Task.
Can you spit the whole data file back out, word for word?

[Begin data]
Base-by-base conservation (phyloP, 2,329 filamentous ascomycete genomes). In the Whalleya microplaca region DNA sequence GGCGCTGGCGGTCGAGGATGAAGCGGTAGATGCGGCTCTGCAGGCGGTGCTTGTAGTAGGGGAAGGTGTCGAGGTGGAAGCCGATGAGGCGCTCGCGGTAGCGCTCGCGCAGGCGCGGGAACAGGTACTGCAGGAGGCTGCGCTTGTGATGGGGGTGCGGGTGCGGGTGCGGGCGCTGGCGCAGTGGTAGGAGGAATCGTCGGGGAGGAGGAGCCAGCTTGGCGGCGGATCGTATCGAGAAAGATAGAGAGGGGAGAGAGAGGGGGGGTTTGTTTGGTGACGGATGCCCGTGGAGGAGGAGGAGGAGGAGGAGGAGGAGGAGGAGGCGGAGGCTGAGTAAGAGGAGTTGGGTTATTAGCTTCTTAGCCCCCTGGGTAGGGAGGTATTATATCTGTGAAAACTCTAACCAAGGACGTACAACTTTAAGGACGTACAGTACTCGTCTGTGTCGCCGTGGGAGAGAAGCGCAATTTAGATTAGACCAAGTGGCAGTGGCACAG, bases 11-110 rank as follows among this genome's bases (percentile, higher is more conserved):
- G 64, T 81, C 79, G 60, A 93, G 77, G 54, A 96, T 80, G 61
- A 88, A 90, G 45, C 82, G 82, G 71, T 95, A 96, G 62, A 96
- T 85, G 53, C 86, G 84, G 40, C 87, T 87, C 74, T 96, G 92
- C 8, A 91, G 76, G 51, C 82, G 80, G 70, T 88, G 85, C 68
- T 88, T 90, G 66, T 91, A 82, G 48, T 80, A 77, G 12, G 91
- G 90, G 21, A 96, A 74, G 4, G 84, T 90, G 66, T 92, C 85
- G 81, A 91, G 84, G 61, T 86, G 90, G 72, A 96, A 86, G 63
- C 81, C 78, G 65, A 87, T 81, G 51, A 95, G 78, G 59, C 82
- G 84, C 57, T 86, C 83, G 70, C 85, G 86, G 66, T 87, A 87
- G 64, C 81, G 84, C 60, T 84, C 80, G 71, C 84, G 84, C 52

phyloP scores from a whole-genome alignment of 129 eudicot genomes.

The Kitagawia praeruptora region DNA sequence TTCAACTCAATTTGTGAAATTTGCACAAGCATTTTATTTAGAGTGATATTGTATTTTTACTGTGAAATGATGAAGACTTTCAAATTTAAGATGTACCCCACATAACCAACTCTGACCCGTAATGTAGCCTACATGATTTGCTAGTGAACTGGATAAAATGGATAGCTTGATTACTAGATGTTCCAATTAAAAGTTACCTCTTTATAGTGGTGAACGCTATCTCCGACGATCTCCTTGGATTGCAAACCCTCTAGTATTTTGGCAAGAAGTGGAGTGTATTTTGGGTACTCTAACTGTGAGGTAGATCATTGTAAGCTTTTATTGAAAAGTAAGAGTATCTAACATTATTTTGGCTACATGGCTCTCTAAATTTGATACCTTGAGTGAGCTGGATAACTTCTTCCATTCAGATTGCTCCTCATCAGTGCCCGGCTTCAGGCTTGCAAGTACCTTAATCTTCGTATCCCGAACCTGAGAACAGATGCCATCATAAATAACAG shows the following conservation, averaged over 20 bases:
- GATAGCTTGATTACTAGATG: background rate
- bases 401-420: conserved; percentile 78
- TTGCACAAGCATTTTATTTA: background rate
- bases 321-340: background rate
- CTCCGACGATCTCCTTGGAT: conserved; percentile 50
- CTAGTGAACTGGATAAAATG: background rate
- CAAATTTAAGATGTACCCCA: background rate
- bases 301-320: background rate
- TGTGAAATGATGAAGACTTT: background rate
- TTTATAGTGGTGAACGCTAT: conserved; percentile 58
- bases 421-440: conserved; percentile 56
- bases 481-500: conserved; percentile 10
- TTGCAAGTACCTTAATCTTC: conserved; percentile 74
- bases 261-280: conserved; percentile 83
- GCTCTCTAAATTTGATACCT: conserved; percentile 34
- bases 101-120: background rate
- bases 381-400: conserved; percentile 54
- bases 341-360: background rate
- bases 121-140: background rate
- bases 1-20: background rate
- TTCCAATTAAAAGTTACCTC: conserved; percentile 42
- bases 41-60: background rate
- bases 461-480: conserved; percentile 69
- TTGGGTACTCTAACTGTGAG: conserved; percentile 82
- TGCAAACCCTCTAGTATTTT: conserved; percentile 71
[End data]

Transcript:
Base-by-base conservation (phyloP, 2,329 filamentous ascomycete genomes). In the Whalleya microplaca region DNA sequence GGCGCTGGCGGTCGAGGATGAAGCGGTAGATGCGGCTCTGCAGGCGGTGCTTGTAGTAGGGGAAGGTGTCGAGGTGGAAGCCGATGAGGCGCTCGCGGTAGCGCTCGCGCAGGCGCGGGAACAGGTACTGCAGGAGGCTGCGCTTGTGATGGGGGTGCGGGTGCGGGTGCGGGCGCTGGCGCAGTGGTAGGAGGAATCGTCGGGGAGGAGGAGCCAGCTTGGCGGCGGATCGTATCGAGAAAGATAGAGAGGGGAGAGAGAGGGGGGGTTTGTTTGGTGACGGATGCCCGTGGAGGAGGAGGAGGAGGAGGAGGAGGAGGAGGAGGCGGAGGCTGAGTAAGAGGAGTTGGGTTATTAGCTTCTTAGCCCCCTGGGTAGGGAGGTATTATATCTGTGAAAACTCTAACCAAGGACGTACAACTTTAAGGACGTACAGTACTCGTCTGTGTCGCCGTGGGAGAGAAGCGCAATTTAGATTAGACCAAGTGGCAGTGGCACAG, bases 11-110 rank as follows among this genome's bases (percentile, higher is more conserved):
- G 64, T 81, C 79, G 60, A 93, G 77, G 54, A 96, T 80, G 61
- A 88, A 90, G 45, C 82, G 82, G 71, T 95, A 96, G 62, A 96
- T 85, G 53, C 86, G 84, G 40, C 87, T 87, C 74, T 96, G 92
- C 8, A 91, G 76, G 51, C 82, G 80, G 70, T 88, G 85, C 68
- T 88, T 90, G 66, T 91, A 82, G 48, T 80, A 77, G 12, G 91
- G 90, G 21, A 96, A 74, G 4, G 84, T 90, G 66, T 92, C 85
- G 81, A 91, G 84, G 61, T 86, G 90, G 72, A 96, A 86, G 63
- C 81, C 78, G 65, A 87, T 81, G 51, A 95, G 78, G 59, C 82
- G 84, C 57, T 86, C 83, G 70, C 85, G 86, G 66, T 87, A 87
- G 64, C 81, G 84, C 60, T 84, C 80, G 71, C 84, G 84, C 52

phyloP scores from a whole-genome alignment of 129 eudicot genomes.

The Kitagawia praeruptora region DNA sequence TTCAACTCAATTTGTGAAATTTGCACAAGCATTTTATTTAGAGTGATATTGTATTTTTACTGTGAAATGATGAAGACTTTCAAATTTAAGATGTACCCCACATAACCAACTCTGACCCGTAATGTAGCCTACATGATTTGCTAGTGAACTGGATAAAATGGATAGCTTGATTACTAGATGTTCCAATTAAAAGTTACCTCTTTATAGTGGTGAACGCTATCTCCGACGATCTCCTTGGATTGCAAACCCTCTAGTATTTTGGCAAGAAGTGGAGTGTATTTTGGGTACTCTAACTGTGAGGTAGATCATTGTAAGCTTTTATTGAAAAGTAAGAGTATCTAACATTATTTTGGCTACATGGCTCTCTAAATTTGATACCTTGAGTGAGCTGGATAACTTCTTCCATTCAGATTGCTCCTCATCAGTGCCCGGCTTCAGGCTTGCAAGTACCTTAATCTTCGTATCCCGAACCTGAGAACAGATGCCATCATAAATAACAG shows the following conservation, averaged over 20 bases:
- GATAGCTTGATTACTAGATG: background rate
- bases 401-420: conserved; percentile 78
- TTGCACAAGCATTTTATTTA: background rate
- bases 321-340: background rate
- CTCCGACGATCTCCTTGGAT: conserved; percentile 50
- CTAGTGAACTGGATAAAATG: background rate
- CAAATTTAAGATGTACCCCA: background rate
- bases 301-320: background rate
- TGTGAAATGATGAAGACTTT: background rate
- TTTATAGTGGTGAACGCTAT: conserved; percentile 58
- bases 421-440: conserved; percentile 56
- bases 481-500: conserved; percentile 10
- TTGCAAGTACCTTAATCTTC: conserved; percentile 74
- bases 261-280: conserved; percentile 83
- GCTCTCTAAATTTGATACCT: conserved; percentile 34
- bases 101-120: background rate
- bases 381-400: conserved; percentile 54
- bases 341-360: background rate
- bases 121-140: background rate
- bases 1-20: background rate
- TTCCAATTAAAAGTTACCTC: conserved; percentile 42
- bases 41-60: background rate
- bases 461-480: conserved; percentile 69
- TTGGGTACTCTAACTGTGAG: conserved; percentile 82
- TGCAAACCCTCTAGTATTTT: conserved; percentile 71